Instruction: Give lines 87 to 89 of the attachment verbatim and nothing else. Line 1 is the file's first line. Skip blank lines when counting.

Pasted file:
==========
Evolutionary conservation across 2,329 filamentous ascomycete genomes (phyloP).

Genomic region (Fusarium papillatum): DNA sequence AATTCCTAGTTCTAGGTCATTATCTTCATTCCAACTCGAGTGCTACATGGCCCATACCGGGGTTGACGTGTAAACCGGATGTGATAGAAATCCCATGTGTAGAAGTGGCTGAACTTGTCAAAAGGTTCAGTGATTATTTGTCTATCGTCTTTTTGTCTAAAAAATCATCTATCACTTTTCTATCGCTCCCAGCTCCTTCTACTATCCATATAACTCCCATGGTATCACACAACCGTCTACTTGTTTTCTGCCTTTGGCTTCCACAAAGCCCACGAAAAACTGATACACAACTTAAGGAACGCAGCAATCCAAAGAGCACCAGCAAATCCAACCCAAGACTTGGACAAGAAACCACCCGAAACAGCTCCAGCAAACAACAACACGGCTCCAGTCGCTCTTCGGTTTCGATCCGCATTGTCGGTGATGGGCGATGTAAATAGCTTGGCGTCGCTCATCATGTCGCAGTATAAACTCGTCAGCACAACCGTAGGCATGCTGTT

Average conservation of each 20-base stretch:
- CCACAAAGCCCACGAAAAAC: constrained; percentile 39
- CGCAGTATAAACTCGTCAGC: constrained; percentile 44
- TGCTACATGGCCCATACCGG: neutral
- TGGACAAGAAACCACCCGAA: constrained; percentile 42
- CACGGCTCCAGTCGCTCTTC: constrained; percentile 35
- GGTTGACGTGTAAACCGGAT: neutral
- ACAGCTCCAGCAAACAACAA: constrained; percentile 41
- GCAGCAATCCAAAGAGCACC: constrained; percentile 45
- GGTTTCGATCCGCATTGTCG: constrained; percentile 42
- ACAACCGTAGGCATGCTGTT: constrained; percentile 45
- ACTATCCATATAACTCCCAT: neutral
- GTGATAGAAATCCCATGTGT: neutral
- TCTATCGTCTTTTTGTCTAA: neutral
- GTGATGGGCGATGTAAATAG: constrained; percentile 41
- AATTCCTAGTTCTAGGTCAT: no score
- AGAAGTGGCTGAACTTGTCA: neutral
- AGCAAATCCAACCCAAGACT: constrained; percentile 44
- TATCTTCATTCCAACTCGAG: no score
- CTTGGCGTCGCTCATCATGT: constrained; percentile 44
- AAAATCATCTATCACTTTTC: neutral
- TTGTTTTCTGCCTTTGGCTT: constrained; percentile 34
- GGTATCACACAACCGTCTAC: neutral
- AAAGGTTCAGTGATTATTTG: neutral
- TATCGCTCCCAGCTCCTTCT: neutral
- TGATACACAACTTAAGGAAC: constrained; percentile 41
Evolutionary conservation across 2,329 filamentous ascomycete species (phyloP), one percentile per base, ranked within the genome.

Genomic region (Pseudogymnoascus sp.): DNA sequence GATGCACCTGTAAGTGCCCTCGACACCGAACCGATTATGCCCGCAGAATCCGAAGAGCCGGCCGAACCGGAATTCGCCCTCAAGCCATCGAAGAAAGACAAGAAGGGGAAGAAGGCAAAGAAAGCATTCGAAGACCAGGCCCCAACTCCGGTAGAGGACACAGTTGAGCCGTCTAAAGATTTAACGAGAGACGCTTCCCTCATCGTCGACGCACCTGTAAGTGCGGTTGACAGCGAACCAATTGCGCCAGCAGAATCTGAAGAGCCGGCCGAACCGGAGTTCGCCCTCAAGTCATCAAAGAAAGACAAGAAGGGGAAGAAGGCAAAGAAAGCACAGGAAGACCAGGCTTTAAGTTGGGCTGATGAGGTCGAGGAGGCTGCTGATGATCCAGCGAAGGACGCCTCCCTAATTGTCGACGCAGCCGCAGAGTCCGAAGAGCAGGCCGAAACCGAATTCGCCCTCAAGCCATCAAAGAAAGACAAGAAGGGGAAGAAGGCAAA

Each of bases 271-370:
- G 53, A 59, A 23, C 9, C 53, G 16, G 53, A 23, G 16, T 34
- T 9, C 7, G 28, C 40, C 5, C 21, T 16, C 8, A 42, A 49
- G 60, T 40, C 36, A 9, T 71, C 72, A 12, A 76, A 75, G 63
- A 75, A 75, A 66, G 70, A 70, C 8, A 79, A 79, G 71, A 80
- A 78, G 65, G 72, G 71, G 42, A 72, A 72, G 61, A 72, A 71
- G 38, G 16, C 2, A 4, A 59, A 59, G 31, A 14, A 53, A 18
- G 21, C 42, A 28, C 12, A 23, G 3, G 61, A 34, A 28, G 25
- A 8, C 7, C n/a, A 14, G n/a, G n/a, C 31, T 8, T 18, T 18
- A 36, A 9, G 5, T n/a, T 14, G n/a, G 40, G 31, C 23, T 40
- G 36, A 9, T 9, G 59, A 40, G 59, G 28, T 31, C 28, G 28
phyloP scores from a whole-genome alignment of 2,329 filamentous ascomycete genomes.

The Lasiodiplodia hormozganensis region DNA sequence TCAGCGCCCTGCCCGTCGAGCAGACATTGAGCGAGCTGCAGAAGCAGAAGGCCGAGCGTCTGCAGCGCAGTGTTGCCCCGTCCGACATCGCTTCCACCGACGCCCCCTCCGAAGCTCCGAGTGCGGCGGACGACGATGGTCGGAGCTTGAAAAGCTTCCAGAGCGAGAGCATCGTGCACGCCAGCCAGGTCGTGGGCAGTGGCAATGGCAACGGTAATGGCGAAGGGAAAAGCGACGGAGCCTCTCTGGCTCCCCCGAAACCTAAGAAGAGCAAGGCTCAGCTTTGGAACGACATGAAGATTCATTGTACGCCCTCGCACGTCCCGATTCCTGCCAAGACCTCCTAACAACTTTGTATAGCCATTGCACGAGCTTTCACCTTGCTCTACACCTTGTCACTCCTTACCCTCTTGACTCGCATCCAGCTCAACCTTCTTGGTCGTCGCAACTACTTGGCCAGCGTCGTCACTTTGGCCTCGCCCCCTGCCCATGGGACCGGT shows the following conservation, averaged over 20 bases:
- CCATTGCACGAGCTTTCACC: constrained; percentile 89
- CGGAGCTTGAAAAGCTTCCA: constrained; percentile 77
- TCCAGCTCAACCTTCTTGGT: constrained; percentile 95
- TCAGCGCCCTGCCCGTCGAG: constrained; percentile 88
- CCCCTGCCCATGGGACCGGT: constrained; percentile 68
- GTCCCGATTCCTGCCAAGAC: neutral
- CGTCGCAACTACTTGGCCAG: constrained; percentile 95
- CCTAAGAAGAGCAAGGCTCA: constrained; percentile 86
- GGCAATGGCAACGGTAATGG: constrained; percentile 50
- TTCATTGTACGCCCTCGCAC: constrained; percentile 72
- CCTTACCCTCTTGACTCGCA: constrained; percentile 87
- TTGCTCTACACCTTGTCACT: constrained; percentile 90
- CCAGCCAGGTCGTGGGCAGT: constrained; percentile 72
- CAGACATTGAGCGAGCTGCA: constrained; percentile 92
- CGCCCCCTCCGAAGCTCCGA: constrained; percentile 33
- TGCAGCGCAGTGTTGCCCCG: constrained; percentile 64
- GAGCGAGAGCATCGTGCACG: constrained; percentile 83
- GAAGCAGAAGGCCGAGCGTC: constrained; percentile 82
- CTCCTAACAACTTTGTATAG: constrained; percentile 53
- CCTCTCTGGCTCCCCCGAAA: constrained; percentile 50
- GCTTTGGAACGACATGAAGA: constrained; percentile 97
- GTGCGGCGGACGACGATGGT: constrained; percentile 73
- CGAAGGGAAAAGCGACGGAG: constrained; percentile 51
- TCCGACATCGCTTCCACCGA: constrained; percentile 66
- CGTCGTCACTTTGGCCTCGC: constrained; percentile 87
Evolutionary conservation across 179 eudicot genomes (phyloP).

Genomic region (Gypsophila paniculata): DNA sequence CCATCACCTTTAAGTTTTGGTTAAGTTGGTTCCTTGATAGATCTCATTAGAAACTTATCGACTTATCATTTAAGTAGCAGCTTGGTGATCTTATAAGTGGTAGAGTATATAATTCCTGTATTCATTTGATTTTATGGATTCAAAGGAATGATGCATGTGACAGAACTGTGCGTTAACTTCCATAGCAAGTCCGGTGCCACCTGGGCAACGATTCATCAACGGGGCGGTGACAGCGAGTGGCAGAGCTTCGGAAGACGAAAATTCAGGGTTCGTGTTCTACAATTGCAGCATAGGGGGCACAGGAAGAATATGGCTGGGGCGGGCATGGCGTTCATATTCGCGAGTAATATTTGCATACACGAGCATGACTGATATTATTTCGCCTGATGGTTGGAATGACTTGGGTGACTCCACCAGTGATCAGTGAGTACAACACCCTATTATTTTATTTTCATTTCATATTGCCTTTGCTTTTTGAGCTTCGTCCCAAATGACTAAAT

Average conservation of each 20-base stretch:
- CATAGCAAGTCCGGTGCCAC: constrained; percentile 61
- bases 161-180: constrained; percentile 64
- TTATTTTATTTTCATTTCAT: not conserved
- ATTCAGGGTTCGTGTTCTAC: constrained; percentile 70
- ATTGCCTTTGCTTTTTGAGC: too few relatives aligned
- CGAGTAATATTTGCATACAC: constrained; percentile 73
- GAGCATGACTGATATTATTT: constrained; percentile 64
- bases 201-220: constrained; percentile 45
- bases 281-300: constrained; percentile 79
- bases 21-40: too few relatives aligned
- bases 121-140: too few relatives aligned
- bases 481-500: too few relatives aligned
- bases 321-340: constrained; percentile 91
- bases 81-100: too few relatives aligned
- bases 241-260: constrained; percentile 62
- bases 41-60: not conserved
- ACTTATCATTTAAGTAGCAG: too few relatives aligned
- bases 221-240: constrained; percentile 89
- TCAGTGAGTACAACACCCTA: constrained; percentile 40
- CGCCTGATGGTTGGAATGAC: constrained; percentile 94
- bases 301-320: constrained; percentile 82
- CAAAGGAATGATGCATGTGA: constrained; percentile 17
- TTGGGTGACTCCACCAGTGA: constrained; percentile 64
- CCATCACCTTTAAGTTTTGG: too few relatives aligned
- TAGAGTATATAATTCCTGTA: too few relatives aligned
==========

- bases 41-60: not conserved
- ACTTATCATTTAAGTAGCAG: too few relatives aligned
- bases 221-240: constrained; percentile 89